How a new DAF for the everyman prepared for the High Holidays by allowing clients to donate less
Daffy, founded by a Jewish day school parent, is now allowing a minimum donation of $18 to Jewish causes.
Courtesy of Daffy
It only took some feedback for Daffy, a charity app, to program in a shower of rainbow chai emojis for users as thanks for donating to Jewish nonprofits.
Launched last year by Adam Nash, an active member of the Bay Area’s Jewish community, Daffy’s goal is to make a tool that’s increasingly used by the wealthy accessible to small donors as well. Daffy is a donor-advised fund, or DAF, which allows users to park their charitable giving in an account and more easily donate to a range of nonprofits. DAFs have skyrocketed in popularity, growing 27% from 2019 to 2020, according to a National Philanthropic Trust survey conducted last year.
But instead of hosting accounts worth six or seven figures, as do many DAFs, Daffy charges users $3 a month to run an account on the platform with no minimum balance and, at the beginning, a minimum donation amount of $20 to one of the 1.5 million nonprofits supported by the service.
But one Jewish early adopter reached out to ask: Why not bump the minimum donation down to $18, so Jews can give the amount that represents chai, the Hebrew word for life?
“It suddenly hit me that maybe we have a role to play… bringing people together around their traditions for giving,” Nash, Daffy’s CEO, told eJewishPhilanthropy. Reflecting on his personal experience of explaining Jewish traditions to non-Jewish guests at his children’s bar mitzvahs, Nash decided to take things up a notch.
Starting today, just ahead of the start of the High Holidays, Daffy users who donate to Jewish nonprofits will see buttons to give in multiples of $18, $180 and $1,800. In addition, the donation page will include an explanation for why Jews consider 18, whose alphanumeric value in Hebrew translates to “life,” an important number in gift-giving. And to make users feel instant gratification about donating (and, perhaps, encourage them to increase their donation) every press of the buttons will cause a cascade of rainbow chai bubbles to decorate the screen.
“For the Jewish members… [it will] help them give in a more authentic way and kind of a fun way,” Nash said. “For our non-Jewish members, it’s fun to learn a little bit about giving, if they’re giving to a Jewish organization. We think that most of our members would appreciate our guidance on how they can give in a way that might seem more connected than it would otherwise.”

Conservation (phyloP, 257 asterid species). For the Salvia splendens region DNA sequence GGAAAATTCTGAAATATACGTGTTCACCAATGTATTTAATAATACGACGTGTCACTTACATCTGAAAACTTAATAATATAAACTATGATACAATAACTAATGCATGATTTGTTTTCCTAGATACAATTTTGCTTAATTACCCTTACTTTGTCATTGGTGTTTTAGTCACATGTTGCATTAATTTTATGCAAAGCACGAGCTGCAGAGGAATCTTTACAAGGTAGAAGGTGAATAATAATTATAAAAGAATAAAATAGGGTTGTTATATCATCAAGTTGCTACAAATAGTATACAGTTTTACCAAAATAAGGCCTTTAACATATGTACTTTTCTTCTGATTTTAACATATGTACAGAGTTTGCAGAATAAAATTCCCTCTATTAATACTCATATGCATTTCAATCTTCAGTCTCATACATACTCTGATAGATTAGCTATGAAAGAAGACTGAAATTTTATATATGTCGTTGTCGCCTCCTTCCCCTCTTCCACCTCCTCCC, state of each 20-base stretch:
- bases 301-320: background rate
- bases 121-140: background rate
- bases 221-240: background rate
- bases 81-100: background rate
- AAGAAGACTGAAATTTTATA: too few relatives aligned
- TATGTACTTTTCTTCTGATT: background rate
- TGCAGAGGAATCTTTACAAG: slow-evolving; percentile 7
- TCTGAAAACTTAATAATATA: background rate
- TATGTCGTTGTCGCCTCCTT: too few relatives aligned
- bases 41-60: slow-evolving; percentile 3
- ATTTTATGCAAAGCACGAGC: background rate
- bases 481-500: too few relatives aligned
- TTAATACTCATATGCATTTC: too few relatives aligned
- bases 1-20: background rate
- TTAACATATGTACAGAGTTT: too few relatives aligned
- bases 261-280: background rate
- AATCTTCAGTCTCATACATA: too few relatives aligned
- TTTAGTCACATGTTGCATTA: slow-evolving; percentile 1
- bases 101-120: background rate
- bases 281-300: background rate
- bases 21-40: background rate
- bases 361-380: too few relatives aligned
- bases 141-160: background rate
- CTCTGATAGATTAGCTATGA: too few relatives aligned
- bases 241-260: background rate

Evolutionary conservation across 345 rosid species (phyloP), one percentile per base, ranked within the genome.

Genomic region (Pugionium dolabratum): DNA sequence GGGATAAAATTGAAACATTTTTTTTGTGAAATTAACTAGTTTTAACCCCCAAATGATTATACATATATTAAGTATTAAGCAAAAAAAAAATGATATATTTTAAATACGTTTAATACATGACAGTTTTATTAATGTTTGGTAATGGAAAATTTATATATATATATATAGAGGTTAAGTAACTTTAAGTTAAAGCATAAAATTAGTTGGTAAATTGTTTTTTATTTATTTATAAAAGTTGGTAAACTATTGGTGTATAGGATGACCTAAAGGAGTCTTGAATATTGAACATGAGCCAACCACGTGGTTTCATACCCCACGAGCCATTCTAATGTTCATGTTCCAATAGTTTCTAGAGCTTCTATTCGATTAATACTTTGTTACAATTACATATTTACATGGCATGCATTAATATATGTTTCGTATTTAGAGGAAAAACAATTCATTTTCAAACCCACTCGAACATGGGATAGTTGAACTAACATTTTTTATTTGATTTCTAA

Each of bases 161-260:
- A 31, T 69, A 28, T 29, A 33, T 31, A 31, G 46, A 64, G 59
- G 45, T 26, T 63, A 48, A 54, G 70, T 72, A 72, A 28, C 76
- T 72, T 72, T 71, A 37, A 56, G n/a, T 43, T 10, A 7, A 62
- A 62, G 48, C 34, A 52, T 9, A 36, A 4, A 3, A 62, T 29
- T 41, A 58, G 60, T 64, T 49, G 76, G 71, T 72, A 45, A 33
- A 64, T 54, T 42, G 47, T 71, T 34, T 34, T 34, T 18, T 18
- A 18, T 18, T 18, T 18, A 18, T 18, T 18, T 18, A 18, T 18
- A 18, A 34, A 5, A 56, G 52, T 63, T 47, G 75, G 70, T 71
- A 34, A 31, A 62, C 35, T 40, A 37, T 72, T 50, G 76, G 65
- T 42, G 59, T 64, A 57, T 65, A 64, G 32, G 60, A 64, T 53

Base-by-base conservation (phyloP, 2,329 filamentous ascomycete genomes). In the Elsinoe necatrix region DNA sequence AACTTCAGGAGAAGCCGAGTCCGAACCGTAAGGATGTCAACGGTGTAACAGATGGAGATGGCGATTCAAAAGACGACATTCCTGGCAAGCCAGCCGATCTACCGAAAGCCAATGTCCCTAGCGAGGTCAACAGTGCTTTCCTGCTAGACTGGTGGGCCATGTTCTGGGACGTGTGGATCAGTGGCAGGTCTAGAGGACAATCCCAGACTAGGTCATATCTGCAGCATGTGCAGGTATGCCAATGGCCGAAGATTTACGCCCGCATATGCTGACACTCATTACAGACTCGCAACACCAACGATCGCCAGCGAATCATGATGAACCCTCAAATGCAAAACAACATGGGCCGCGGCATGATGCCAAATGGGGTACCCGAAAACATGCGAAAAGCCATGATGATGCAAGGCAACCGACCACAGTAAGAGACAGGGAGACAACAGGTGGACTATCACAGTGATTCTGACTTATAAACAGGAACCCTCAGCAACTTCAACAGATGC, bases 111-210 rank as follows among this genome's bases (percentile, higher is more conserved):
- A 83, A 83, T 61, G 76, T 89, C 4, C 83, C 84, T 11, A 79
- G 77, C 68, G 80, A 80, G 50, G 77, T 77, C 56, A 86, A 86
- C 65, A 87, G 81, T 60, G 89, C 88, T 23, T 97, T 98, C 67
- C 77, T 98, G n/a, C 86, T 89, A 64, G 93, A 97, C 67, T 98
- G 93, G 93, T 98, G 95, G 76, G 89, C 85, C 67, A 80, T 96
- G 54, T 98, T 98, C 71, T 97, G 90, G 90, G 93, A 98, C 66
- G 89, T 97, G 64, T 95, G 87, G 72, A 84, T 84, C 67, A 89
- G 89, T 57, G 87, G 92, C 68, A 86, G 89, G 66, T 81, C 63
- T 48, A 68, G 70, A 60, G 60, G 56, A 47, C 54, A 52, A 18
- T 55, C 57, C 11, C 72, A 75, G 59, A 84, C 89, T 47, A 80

In hindsight, Nash said, the Jewish donation features are an obvious addition to Daffy, which grew out of Nash’s musings on how to make donating easier for people – inspired, in part, by the Jewish day school his children attend in Palo Alto, Calif. Every Friday, students bring some change in as tzedakah, and once a semester they vote on which local organization to give the money to.
“It’s just a very wonderful way to bring giving into kids’ lives,” Nash said. “I’m always fascinated with the idea of, what do we teach our kids to do that we don’t do?”
Drawing on his career in finance and tech (he has worked at LinkedIn and was the CEO of Wealthfront, an investment app), as well as his experience on the board of Palo Alto’s Oshman Family Jewish Community Center, Nash decided that more people should be able to use DAFs.
Through Daffy, Nash hopes to narrow what he calls the “generosity gap,” the difference between how much people want to give, and how much they end up giving. When Nash researched why donors give less than they intend to, he found that “in general, the issue just seemed to be that people are busy,” he wrote in a post on Daffy’s website. “You name it, but people just don’t seem to find the time to give what they believe they should give.”
Building Daffy to cater to and explain Jewish giving is one way of lowering those barriers.“It’s not just about religion, I think there are all different communities, different cultures that give in different ways,” Nash said. “They give [at] different times of the year… and I think one of the exciting things about having a platform for giving like this, is we can actually put that into the product.”
One user wanted to give to a different Islamic charity for every day of Ramadan, while some Christian users are asking for Daffy to help them calculate and give 10% of their income so they can fulfill the biblical custom of tithing. Nash plans for Daffy to integrate those giving habits into the platform in the same explicit way Jewish giving is now built in.
“In Jewish tradition, like a lot of religious and cultural traditions, this idea of giving as, not being something you do in response to being asked, but giving being something you make a part of your life, I think is a very fundamental one,” Nash said. “We really think that if we can get… millions of people to put money aside proactively for charity on a regular basis, it’ll really change the way that giving works. And I think it will be healthier and better for the people involved.”